They are a ubiquitous childhood toy: alphabet fridge magnets. You may remember some from your own childhood, though they probably weren’t your most beloved of games.
But for some people, especially those growing up in the late 70s or 80s, one particular set left a deep impression — it forever changed the colors they associate with letters. That’s the conclusion of a new study on synesthesia, a condition where sensory stimuli overlap.
The study finds that more than 6 percent of American synesthetes have color associations that match a particular Fisher-Price fridge magnet set. And that finding will force scientists to rethink how synesthesia works.
Roughly 1 in 10,000 people have synesthesia, but these estimates are rough at best. In synesthetes the stimulation of one sense activates another — think of smelling color or tasting words. It’s thought that the most common form is grapheme-synesthesia, or linking letters with colors. (To test if you’re a synesthete, click here.)
Although the first description of synesthesia dates back to ancient Greece, researchers still don’t know what causes some people to perceive two senses at the same time. Previous studies have shown that, surprisingly, it may be a learned association: a certain Fisher-Price alphabet magnet set manufactured from 1971-1990 directly maps onto some adult synesthetes’ color associations. In the current study, researchers wanted to see just how widespread this similarity was.
The Colorful Alphabet
Researchers put 6,588 synesthetes from around the United States through a series of online tasks to test their color-letter perception. The test first required participants to consistently match letters with colors. The second test presented participants with letters in various colors, and they had to accurately say whether the colors matched their previous pairings.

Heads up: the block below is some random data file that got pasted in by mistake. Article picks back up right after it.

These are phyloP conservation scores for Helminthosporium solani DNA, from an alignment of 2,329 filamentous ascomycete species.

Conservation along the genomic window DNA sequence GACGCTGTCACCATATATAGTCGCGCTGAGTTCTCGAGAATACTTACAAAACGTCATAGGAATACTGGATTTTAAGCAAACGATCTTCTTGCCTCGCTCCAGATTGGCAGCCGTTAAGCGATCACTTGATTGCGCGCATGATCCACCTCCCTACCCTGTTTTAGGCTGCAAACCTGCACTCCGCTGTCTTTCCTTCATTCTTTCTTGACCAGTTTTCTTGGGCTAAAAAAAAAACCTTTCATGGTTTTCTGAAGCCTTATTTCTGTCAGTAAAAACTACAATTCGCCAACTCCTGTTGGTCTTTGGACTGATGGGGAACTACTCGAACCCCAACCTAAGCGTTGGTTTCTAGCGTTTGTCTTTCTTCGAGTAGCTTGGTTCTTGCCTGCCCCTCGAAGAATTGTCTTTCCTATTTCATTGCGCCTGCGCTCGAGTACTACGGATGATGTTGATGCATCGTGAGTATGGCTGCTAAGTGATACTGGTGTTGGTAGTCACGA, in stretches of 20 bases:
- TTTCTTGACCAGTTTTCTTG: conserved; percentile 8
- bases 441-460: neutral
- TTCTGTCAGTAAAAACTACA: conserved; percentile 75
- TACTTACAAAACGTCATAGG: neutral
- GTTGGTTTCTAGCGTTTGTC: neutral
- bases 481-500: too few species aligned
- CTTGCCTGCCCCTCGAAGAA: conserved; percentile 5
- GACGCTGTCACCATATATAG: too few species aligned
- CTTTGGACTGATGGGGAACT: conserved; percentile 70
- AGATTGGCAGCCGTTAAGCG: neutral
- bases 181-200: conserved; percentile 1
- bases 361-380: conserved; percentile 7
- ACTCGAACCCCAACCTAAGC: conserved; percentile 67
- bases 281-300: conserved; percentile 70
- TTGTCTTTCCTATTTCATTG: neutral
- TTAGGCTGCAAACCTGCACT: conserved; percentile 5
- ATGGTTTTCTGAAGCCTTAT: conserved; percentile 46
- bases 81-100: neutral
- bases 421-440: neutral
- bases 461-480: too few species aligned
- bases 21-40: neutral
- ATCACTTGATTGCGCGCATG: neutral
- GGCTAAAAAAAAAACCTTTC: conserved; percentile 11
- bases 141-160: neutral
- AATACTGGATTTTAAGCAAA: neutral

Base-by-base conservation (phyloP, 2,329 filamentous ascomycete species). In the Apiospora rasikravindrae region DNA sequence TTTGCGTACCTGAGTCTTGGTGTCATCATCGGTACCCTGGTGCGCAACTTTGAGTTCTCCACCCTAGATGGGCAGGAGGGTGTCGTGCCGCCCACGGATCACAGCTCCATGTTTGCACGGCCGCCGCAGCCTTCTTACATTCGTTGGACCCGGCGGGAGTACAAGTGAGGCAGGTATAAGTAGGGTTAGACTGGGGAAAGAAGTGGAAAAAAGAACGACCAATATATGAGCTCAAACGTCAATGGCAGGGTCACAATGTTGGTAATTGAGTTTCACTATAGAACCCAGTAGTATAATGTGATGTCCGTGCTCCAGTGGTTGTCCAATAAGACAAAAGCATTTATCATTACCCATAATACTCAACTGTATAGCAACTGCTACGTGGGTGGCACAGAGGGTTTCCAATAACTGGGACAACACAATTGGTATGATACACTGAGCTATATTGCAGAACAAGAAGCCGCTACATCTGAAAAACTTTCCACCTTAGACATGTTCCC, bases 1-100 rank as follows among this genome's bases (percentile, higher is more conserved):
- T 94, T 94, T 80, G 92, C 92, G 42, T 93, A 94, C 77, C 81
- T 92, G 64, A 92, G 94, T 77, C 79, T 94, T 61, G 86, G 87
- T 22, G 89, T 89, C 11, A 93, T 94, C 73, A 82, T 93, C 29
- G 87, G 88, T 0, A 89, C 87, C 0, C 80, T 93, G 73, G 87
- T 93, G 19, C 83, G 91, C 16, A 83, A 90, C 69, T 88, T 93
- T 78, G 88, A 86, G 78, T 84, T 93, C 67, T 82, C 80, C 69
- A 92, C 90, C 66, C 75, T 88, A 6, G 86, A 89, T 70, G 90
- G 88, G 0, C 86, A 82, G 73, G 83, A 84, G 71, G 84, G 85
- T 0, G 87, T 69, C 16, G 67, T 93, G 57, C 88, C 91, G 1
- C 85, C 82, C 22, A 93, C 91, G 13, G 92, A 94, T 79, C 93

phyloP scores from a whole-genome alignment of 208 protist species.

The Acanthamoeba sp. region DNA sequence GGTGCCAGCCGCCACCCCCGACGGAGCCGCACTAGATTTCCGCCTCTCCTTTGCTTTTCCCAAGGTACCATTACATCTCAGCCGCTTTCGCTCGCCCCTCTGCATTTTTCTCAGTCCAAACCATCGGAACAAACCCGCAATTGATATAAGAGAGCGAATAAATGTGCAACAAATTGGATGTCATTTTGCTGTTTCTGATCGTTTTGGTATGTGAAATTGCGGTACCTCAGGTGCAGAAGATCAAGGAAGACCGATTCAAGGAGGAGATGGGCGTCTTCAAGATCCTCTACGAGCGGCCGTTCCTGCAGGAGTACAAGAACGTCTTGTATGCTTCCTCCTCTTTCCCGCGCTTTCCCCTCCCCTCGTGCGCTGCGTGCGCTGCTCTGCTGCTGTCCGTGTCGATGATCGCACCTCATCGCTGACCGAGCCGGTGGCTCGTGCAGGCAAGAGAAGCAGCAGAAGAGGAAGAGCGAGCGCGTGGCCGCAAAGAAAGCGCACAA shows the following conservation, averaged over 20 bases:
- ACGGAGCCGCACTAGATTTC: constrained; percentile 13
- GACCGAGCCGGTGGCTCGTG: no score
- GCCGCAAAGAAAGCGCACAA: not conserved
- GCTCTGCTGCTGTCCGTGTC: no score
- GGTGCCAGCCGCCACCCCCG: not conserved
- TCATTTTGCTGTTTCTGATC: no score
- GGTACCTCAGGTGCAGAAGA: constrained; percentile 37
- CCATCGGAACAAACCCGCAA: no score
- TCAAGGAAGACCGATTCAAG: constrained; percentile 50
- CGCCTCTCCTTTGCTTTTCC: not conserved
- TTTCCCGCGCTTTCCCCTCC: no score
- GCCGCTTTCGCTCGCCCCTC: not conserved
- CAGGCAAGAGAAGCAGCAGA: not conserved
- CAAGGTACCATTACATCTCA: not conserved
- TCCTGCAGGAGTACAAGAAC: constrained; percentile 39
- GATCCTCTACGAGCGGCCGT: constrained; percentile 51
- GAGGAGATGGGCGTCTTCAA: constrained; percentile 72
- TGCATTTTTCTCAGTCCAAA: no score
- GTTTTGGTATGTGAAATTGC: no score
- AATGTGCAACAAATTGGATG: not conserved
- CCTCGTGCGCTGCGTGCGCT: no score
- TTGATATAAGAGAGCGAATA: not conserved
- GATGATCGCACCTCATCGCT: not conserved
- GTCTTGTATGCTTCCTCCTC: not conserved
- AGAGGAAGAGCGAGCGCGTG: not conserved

True synesthetes passed these tests with flying colors, and researchers noticed something interesting: 400 of the participants, or over 6 percent, had letter-color pairings that matched the letters from the Fisher-Price magnet set. The proportion was even higher — 15 percent — for participants born during the toy’s peak popularity, from 1975 to 1980. In one case, a participant born in 1988 matched 25 of 26 of his letter-color pairings to the set. Researchers published their study Wednesday in the journal PLOS One.
Seeing is Sensing
In their study, researchers are careful to separate their findings from the underlying causes of synesthesia. Their results don’t indicate that playing with Fisher-Price letters leads to the development of synesthesia, or that synesthesia can be learned. Rather, people who already have the condition, or are predisposed to it, seem to incorporate cues from their environment to shape their individual letter-color pairings.
Further, other forms of synesthesia may not operate the same way. For example, people who can taste sound may construct their taste-sound pairings internally rather than from external cues.
Regardless, this study shows that there’s a lot more happening during playtime than meets the eye — and further deepens the interesting science of synesthesia.
Top photo credit: iofoto/Shutterstock